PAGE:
**Introduction****Indices are a useful way of more simply expressing large numbers. They also present us with many useful properties for manipulating them using what are called the Law of Indices.**

**What are Indices?****The expression 2 ^{5} is defined as follows:**

**We call "2" the base and "5" the index.**

**Law of Indices****To manipulate expressions, we can consider using the Law of Indices. These laws only apply to expressions with the same base, for example, 3^{4} and 3^{2} can be manipulated using the Law of Indices, but we cannot use the Law of Indices to manipulate the expressions 3^{5} and 5^{7} as their base differs (their bases are 3 and 5, respectively).**

**Six rules of the Law of Indices****Rule 1:**

**Any number, except 0, whose index is 0 is always equal to 1, regardless of the value of the base.**

**An Example:**

**Simplify 2 ^{0}:**

**Rule 2:**

**An Example:**

**Simplify 2 ^{-2}:**

**Rule 3:**

**To multiply expressions with the same base, copy the base and add the indices.**

**An Example:**

**Simplify : (note: 5 = 5^{1})**

**Rule 4:**

**To divide expressions with the same base, copy the base and subtract the indices.**

**An Example:**

**Simplify**

**:**

**Rule 5:**

**To raise an expression to the nth index, copy the base and multiply the indices.**

**An Example:**

**Simplify (y ^{2})^{6}:**

**Rule 6:**

**An Example:**

**Simplify 125 ^{2/3}:**

**You have now learnt the important rules of the Law of Indices and are ready to try out some examples!**

**Go to the next page for the first of many questions and fully worked out solutions for you to practice.**

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That's what Carl Linnaeus, the father of modern taxonomy, did for his book *Systema Naturae*. Published in 13 editions from 1735 to 1770, *Systema Naturae *classified and named organisms and minerals. It gave scientists an understanding of which species were alike based on the number of shared categories.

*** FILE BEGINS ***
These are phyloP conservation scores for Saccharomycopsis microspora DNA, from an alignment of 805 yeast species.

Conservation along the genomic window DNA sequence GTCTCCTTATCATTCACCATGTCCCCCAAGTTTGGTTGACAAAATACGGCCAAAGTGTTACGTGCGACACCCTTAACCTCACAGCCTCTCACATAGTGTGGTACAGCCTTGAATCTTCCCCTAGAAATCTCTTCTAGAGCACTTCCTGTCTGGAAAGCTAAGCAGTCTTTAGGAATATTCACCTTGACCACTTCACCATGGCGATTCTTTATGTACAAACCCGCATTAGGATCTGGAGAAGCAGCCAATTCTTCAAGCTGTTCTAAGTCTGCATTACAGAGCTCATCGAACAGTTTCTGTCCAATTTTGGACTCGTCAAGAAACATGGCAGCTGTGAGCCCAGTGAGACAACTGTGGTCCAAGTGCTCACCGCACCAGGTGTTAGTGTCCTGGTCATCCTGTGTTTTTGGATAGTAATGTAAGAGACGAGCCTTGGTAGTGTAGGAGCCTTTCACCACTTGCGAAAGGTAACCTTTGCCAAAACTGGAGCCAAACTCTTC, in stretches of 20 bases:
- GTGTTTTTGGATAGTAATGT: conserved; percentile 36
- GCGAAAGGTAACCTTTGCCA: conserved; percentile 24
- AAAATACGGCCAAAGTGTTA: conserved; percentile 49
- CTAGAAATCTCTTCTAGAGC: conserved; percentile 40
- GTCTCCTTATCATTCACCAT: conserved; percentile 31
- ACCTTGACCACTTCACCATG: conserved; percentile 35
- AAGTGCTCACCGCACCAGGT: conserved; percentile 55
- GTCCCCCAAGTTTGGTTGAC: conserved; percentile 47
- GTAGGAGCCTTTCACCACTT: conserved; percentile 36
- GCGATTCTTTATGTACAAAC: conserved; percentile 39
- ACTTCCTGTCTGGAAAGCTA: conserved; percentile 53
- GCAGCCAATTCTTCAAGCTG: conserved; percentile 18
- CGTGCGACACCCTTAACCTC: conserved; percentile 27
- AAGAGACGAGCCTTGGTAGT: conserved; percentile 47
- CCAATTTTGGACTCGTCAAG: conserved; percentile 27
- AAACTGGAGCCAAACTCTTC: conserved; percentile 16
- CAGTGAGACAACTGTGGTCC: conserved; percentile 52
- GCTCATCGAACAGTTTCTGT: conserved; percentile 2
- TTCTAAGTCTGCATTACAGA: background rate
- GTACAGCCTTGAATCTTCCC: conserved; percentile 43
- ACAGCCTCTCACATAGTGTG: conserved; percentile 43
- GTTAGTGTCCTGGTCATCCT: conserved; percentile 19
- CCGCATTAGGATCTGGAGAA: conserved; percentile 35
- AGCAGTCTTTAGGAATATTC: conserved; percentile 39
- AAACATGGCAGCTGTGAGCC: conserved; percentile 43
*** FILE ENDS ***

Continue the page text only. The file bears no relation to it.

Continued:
Before publishing his taxonomies, Linnaeus had to organize everything himself. But instead of writing his classifications in a book that could easily run out of space, he put each organism and mineral on its own piece of paper. That way, Linnaeus could have a file of everything he recorded. He could easily retrieve data on any organism and mineral and reposition any of them that may have been placed in the wrong spot. Most importantly, new discoveries could always be added as he published new editions of *Systema Naturae*.

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The Swedish naturalist and physician Carl Linnaeus (1707-1778) ? the father of modern taxonomy - has been described as a ?pioneer of information retrieval?. But exactly how he was able to master such vast amounts of data has remained something of a mystery.

Staffan Mueller-Wille from the Centre for Medical History at the University of Exeter in the UK recently received a major grant from the Wellcome Trust to get to the bottom of Linnaeus? method of data processing.

Speaking at the annual meeting of the British Society for the History of Science in Leicester, UK?on Saturday 4?July, Mueller-Wille will reveal his preliminary findings of research on Linnaeus? manuscripts held June 16 at the Linnaean Society of London.

Linnaeus had to manage a conflict between the need to bring information into a fixed order for purposes of later retrieval, and the need to permanently integrate new information into that order, says Mueller-Wille. ?His solution to this dilemma was to keep information on particular subjects on separate sheets, which could be complemented and reshuffled,? he says.

Towards the end of his career, in the mid-1760s, Linnaeus took this further, inventing a paper tool that has since become very common: index cards. While stored in some fixed, conventional order, often alphabetically, index cards could be retrieved and shuffled around at will to update and compare information at any time.

?Although a seemingly mundane and simple innovation, Linnaeus' use of index cards marks a major shift in how eighteenth-century naturalists thought about the order of nature,? says Mueller-Wille. The natural world was no longer ordered on a fixed, linear scale, but came to be seen as a map-like natural system of multiple affinities.

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